Decoding Generation Z at college: Dorm life

By Liu Hui | | Updated: 2018-09-10 06:23
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Editor's note: This is the second part of China Daily app's special report - Decoding Generation Z at college, designed to look at a broad picture of campus life for Generation Z, or those born after the 2000, and what they will face, as most are college age.

The first installment (click here to read it) looked at their lives from the perspective of military training, the first lesson for most of college freshmen before they start their academic year. This part touches down on an inevitable part of campus life, for most college students in China, the dorm.

Don't miss it: You'll have a chance to win a gift if you share your dorm life.


The picture taken on Aug 18, 2018 shows a part of a dorm building on the campus of Shenzhen University. [Photo/VCG]

Collective memory

Freshmen are automatically assigned to dorms in China, unlike in the US and some European countries where dorm rooms are like limited-edition fashion items that usually require an application and have a long waiting list.

For Chinese students, it's hard to imagine difficult housing situations in some overseas universities, for example, Heidelberg. The first thing students attend to after being admitted to the centuries-old university is to find their own living space in the increasingly crowded and commercialized German town, which also is a famous tourist attraction.

Therefore, most Chinese college students, if not all, live a gregarious lifestyle on campus, turning dorm life into a well-ingrained collective memory. Years later, as you look back at your four-year college experience, it's always the roommates, the late-night talks with one another, and everyday trivia within the dorm that first come to mind.

Five college students are seen at a dorm in Shandong University, April 20, 2017. [Photo/VCG]

Financial reason

Most Chinese students live in dorms for a financial reason. A dorm unit houses four to eight people, with a shared bedroom and bathroom and no kitchen. In the shared bedroom the beds can be turned into lofts or bunk beds, freeing up the space below for desks and a walk-in closet.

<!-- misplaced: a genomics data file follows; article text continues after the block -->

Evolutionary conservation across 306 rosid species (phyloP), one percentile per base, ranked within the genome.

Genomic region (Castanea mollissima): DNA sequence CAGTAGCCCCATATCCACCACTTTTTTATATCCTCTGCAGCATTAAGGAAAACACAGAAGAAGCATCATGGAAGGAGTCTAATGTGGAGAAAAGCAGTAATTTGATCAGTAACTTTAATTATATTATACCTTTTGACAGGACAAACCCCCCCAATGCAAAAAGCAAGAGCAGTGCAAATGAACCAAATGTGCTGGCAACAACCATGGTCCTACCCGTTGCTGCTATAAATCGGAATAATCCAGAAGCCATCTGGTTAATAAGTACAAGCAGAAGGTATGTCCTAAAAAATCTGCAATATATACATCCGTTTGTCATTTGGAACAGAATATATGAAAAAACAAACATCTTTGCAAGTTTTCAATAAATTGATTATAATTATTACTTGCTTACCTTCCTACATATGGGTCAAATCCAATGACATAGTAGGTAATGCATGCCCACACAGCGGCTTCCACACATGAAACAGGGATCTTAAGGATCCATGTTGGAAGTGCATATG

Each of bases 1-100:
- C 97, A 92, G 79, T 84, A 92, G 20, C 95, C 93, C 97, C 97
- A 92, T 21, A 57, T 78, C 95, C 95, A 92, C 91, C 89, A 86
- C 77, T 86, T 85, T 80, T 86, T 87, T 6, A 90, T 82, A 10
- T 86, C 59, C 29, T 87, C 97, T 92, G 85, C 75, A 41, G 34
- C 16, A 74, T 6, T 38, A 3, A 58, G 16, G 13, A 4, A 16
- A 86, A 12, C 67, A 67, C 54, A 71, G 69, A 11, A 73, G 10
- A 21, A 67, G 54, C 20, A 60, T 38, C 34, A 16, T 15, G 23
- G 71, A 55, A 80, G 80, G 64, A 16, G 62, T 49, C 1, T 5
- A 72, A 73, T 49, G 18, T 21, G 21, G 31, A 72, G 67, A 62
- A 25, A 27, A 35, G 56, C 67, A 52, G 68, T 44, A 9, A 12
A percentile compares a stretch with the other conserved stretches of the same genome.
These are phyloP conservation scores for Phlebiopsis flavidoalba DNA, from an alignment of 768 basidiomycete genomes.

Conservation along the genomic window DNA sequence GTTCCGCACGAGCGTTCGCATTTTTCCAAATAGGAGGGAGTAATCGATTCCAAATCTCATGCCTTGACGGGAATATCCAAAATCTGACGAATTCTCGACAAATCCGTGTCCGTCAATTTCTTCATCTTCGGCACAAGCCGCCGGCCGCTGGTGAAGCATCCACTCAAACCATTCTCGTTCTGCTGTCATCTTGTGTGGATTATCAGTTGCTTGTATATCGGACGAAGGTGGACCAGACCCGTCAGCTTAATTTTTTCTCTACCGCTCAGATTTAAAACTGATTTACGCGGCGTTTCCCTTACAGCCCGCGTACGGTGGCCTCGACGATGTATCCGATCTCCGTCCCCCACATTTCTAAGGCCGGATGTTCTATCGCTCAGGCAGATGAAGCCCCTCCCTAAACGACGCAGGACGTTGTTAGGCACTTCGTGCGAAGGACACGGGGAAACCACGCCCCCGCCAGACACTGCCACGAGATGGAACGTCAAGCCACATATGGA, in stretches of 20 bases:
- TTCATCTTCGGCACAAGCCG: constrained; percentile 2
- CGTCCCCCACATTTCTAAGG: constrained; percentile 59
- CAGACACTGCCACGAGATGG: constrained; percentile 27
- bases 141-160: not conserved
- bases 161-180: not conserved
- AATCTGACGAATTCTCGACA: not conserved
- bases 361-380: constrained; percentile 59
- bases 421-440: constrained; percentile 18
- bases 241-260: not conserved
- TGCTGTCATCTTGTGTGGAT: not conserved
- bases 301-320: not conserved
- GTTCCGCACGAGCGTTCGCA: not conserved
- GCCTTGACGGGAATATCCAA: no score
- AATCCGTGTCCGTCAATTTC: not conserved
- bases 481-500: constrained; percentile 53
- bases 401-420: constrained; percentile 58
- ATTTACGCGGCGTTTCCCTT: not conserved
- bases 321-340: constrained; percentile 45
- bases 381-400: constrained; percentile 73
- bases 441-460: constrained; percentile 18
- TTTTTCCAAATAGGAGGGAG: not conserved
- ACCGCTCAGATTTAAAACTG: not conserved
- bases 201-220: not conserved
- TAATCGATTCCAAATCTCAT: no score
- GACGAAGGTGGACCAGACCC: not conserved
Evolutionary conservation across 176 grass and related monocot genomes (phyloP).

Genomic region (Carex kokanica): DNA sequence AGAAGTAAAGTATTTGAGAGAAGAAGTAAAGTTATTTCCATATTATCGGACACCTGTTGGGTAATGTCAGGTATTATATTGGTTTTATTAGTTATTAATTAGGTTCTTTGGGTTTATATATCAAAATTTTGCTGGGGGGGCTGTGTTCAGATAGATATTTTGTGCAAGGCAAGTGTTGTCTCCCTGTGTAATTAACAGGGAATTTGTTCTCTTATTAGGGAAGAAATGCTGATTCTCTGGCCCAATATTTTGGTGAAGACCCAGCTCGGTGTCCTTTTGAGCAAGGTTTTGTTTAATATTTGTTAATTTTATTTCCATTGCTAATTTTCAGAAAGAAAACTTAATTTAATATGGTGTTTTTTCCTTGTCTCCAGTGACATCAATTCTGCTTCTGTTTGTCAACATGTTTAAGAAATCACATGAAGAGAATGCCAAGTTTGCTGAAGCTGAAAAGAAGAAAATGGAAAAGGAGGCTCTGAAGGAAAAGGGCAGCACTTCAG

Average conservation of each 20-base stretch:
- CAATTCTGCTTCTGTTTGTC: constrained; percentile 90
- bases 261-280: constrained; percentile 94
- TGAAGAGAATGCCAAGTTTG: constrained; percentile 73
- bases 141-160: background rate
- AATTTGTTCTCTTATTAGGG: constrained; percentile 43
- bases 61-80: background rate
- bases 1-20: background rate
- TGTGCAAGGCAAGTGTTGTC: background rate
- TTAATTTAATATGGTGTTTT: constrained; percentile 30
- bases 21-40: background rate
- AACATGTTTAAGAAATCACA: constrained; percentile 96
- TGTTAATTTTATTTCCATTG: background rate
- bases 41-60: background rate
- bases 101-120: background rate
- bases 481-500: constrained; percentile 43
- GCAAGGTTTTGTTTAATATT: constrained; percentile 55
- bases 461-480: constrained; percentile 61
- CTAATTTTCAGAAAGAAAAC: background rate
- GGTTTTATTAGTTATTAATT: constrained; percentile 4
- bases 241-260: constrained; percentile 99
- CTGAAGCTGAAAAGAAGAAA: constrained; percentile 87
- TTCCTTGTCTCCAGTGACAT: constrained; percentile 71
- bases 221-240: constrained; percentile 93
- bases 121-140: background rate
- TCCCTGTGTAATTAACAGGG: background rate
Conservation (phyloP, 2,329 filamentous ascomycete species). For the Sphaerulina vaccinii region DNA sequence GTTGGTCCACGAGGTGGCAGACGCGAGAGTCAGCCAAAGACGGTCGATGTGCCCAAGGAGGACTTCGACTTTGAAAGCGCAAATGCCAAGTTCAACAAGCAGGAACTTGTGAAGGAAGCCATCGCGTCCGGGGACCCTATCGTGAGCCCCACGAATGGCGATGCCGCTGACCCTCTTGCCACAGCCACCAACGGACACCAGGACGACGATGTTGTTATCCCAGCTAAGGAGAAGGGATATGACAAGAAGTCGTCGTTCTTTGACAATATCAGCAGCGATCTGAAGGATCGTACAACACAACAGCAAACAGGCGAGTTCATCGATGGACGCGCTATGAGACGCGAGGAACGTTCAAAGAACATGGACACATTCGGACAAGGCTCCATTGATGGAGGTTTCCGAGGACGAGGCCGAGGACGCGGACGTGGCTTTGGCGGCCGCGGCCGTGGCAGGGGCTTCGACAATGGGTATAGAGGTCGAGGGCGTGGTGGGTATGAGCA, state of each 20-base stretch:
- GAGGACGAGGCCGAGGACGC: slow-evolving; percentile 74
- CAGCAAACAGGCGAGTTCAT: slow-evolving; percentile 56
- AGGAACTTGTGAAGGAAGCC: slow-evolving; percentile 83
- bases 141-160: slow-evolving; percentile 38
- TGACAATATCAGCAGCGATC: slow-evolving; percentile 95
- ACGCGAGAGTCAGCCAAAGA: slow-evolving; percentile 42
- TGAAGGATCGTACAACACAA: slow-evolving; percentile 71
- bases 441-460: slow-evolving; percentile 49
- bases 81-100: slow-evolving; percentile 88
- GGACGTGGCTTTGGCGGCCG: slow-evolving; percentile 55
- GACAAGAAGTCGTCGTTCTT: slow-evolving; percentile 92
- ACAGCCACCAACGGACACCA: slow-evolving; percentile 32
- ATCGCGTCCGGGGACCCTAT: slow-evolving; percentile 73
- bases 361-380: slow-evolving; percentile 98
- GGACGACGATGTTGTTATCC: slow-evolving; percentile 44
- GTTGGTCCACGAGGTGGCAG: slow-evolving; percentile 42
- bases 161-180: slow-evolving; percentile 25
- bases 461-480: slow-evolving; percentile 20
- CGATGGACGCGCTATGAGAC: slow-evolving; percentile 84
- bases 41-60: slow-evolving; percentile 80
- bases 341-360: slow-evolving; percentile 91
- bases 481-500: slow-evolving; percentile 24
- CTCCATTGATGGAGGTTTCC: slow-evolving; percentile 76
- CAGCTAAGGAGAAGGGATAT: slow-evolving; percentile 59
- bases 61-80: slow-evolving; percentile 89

Such a room setting means most of the space is all communal area with little privacy left for each.

Those who want their own bedroom might shake their heads, but the cheap accommodation fees can help them make a quick and easy decision, especially at a time when rent is skyrocketing in big cities.

For example, Tsinghua University charges up to 1,200 yuan ($175) a year for dorm accommodations, while a bedroom in a 3-bedroom apartment with a shared bathroom and kitchen can cost at least 3,000 yuan ($438) a month in Beijing's busy Wudaokou neighborhood, where the university is located.

A college students picks up a book sitting in a chair at a dorm decorated in old fashion in Xi'an Technological University in Northwest China's Shaanxi province, Oct 19, 2017. [Photo/IC]

Uni-sex or Co-ed

Dorms in China are officially single sex, with few exceptions. In August, some graduate students in Hohhot, North China's Inner Mongolia autonomous region, reportedly began to be housed in co-ed dorms, but are still separated according to gender, often by floors.

In fact, in the 1980s, some colleges started co-ed residences with female and male roommates living next door or across the hall from each other, because of the shortage of dormitories.

Today, most shared dorms still prefer to be single sex, but colleges accept that their students are independent adults. Women are allowed in men's rooms for limited hours with the door open, and vice versa.

A group of college senior students of Liaocheng University decorate a dorm with their own paintings for freshmen in East China's Shandong province, July 6, 2018. [Photo/IC]

Strict management

To maintain order, each college apartment building has two or three dorm monitors, who spend a good portion of the first day explaining dorm rules or practice procedures, such as no overnight stays and must-haves for a clean room.

Moreover, some colleges in China switch off electricity at about 11 pm and close the entrance doors, creating a structured living situation.

Home appliances, like rice cookers, are banned for safety reasons.

A freshman uses a facial recognition system on an iPad for registration on the campus of the Beihang University in Beijing, Aug 29, 2018. [Photo/IC]

Tech-savvy dorms

A few years ago, being randomly assigned a college roommate was a little like a blind date that lasts four or more academic years.

Today, college students are lucky to have more options when it comes to meeting their future roommates.

In early August, Nanjing University launched an online questionnaire powered by a latent factor model algorithm to collect data around incoming freshmen's living habits and hobbies.

It was used for reference in dorm allocation for a perfect match, said Li Hao, a teacher in charge of enrollment at the university.

Xi'an Jiaotong University also joined the trend of using high-tech in registering and selecting roommates. Students can verify their information using a facial recognition machine to allow them to pick roommates.

Last September, students at Beijing Normal University began using facial and voice recognition technology to enter their apartment buildings.


If you're a college student, share your dorm life here. If you've graduated, reminisce about your college years - what's most memorable?

As a reward, we will give out portable phone chargers to five commentators at random.



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